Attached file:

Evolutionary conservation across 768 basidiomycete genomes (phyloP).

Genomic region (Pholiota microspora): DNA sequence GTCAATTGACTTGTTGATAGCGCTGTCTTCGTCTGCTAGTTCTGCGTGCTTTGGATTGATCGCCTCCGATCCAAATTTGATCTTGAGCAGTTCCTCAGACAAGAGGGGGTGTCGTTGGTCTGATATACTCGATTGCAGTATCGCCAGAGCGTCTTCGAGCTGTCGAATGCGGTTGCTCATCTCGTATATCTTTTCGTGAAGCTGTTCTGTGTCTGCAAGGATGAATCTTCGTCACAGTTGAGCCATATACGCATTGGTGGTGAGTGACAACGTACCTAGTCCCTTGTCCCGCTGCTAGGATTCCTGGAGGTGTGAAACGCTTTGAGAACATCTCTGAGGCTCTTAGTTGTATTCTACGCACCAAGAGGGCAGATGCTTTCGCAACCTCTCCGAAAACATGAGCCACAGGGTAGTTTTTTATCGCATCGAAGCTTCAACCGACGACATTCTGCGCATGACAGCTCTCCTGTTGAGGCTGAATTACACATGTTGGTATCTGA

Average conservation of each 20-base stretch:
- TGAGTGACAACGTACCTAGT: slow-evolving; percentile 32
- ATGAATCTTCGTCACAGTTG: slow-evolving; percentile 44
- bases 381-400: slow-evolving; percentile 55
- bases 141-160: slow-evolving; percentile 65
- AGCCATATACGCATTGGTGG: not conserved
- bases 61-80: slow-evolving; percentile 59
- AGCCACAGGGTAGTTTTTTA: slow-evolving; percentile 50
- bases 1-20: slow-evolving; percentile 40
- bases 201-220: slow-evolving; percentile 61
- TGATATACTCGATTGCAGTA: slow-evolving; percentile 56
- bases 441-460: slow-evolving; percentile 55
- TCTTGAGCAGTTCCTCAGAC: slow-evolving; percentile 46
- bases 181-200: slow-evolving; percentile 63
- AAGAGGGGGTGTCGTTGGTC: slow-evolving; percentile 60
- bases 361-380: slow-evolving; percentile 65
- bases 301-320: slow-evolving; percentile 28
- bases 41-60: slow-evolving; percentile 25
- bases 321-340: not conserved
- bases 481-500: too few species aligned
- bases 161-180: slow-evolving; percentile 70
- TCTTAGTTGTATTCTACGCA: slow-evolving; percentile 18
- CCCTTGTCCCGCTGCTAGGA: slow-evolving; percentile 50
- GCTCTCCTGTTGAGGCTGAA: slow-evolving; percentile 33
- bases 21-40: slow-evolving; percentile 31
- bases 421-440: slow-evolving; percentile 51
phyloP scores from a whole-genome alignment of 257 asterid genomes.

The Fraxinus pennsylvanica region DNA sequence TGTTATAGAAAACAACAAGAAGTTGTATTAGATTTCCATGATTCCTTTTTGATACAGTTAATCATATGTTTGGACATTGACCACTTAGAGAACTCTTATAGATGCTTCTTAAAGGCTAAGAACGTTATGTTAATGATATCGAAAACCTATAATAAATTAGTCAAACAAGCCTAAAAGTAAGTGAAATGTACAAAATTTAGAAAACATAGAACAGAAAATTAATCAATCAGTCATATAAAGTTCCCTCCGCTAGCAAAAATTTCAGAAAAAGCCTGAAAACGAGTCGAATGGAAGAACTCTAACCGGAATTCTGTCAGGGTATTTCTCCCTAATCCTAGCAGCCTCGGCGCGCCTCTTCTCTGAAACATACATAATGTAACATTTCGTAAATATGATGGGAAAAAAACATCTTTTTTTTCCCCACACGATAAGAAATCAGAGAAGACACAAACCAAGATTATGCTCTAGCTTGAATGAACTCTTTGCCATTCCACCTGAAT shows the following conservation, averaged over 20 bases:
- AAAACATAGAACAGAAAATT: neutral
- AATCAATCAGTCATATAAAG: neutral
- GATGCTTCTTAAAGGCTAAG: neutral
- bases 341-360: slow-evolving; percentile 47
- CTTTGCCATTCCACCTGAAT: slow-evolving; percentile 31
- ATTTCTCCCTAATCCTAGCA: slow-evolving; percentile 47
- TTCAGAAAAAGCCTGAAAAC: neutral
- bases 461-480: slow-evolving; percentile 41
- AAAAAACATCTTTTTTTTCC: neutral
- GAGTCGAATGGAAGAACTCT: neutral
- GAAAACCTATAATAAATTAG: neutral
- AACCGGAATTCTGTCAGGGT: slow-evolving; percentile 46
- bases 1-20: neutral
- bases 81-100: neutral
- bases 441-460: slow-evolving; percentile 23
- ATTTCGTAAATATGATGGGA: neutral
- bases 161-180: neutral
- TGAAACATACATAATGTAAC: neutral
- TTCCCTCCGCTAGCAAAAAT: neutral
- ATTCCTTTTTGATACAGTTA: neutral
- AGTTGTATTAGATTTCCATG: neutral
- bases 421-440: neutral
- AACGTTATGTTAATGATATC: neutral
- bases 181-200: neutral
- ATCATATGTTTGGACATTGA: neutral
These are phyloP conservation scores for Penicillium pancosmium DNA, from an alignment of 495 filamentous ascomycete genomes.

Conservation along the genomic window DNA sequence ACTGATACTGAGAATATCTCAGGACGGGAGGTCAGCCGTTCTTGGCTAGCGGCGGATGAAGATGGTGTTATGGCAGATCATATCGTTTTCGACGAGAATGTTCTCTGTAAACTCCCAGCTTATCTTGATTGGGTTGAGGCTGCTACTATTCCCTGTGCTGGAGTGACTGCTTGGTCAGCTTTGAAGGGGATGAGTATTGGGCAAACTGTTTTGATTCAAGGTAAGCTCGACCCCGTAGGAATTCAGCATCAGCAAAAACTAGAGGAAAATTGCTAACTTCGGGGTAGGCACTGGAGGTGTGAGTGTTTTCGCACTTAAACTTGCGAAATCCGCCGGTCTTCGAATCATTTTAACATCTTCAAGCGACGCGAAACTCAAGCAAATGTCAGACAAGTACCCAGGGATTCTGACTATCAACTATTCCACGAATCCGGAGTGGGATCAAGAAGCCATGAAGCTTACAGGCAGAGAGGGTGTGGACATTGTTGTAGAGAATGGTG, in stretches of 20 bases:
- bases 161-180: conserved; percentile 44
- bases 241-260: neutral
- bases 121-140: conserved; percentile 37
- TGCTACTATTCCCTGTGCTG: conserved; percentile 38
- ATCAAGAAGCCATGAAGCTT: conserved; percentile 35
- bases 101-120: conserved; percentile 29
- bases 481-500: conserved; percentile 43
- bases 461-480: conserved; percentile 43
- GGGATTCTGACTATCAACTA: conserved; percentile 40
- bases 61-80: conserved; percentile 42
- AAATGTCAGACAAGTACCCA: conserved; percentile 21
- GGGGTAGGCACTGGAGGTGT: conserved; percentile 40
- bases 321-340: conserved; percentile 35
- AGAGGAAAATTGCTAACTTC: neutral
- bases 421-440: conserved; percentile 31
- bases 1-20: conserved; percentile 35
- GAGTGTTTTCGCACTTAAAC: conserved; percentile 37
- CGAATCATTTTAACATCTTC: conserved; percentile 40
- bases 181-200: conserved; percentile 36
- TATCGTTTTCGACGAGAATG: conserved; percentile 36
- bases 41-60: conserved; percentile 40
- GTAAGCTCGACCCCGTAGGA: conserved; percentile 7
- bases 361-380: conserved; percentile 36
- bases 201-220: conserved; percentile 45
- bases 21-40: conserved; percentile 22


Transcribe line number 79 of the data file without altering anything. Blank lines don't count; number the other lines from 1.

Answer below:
- GTAAGCTCGACCCCGTAGGA: conserved; percentile 7